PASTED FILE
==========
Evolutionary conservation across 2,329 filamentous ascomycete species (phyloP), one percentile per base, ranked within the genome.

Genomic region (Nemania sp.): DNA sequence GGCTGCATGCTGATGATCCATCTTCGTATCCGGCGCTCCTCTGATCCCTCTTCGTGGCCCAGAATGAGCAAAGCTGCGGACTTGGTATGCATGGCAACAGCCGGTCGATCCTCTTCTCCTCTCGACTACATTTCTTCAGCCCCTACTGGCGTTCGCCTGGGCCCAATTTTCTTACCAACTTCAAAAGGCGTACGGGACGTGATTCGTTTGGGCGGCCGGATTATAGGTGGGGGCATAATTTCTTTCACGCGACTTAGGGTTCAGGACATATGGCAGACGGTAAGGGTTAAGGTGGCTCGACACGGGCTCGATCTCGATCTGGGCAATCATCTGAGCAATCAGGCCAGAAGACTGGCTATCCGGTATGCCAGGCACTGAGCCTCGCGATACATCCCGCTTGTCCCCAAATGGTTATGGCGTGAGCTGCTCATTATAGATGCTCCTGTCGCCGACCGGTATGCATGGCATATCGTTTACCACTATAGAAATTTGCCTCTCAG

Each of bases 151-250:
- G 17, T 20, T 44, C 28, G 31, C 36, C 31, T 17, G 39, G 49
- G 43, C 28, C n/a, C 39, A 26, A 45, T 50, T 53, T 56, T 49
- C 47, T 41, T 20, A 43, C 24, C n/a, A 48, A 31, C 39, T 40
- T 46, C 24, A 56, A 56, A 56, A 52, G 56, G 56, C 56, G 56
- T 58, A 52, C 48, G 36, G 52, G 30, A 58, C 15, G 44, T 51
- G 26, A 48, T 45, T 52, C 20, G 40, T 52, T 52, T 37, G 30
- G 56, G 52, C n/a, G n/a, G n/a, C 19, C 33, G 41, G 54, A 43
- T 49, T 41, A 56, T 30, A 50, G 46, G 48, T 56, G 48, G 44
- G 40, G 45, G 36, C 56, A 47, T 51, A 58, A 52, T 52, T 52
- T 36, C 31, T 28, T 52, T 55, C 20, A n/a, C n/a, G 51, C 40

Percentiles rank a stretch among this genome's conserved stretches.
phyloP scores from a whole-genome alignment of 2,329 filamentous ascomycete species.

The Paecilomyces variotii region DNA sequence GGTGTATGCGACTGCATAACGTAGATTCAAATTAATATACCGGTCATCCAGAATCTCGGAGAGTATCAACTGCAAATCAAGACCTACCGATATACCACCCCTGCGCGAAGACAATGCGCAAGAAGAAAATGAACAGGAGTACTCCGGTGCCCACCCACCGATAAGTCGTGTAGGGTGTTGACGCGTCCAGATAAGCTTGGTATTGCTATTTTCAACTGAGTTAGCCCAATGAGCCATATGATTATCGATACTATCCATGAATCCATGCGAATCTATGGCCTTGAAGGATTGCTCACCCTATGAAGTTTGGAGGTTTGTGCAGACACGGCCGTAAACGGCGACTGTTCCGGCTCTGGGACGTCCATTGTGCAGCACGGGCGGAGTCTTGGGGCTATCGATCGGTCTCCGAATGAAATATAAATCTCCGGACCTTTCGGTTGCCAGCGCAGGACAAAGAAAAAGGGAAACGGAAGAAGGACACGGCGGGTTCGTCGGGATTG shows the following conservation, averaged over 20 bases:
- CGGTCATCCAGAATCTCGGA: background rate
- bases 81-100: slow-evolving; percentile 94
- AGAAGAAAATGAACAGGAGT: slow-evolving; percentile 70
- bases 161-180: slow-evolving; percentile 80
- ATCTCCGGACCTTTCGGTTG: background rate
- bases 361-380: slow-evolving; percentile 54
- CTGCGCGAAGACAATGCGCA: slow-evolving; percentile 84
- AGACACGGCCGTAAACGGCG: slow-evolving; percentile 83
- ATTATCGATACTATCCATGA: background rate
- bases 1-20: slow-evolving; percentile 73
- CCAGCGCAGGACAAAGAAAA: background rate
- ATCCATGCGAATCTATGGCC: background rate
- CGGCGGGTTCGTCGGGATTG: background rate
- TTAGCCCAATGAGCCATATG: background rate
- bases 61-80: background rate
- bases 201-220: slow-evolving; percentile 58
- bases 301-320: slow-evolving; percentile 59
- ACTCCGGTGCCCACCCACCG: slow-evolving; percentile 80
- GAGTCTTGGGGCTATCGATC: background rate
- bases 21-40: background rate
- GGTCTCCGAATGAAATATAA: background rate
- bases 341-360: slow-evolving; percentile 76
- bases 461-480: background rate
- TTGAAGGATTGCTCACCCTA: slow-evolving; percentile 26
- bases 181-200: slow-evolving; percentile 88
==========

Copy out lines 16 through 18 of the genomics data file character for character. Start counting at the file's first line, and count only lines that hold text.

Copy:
The Paecilomyces variotii region DNA sequence GGTGTATGCGACTGCATAACGTAGATTCAAATTAATATACCGGTCATCCAGAATCTCGGAGAGTATCAACTGCAAATCAAGACCTACCGATATACCACCCCTGCGCGAAGACAATGCGCAAGAAGAAAATGAACAGGAGTACTCCGGTGCCCACCCACCGATAAGTCGTGTAGGGTGTTGACGCGTCCAGATAAGCTTGGTATTGCTATTTTCAACTGAGTTAGCCCAATGAGCCATATGATTATCGATACTATCCATGAATCCATGCGAATCTATGGCCTTGAAGGATTGCTCACCCTATGAAGTTTGGAGGTTTGTGCAGACACGGCCGTAAACGGCGACTGTTCCGGCTCTGGGACGTCCATTGTGCAGCACGGGCGGAGTCTTGGGGCTATCGATCGGTCTCCGAATGAAATATAAATCTCCGGACCTTTCGGTTGCCAGCGCAGGACAAAGAAAAAGGGAAACGGAAGAAGGACACGGCGGGTTCGTCGGGATTG shows the following conservation, averaged over 20 bases:
- CGGTCATCCAGAATCTCGGA: background rate
- bases 81-100: slow-evolving; percentile 94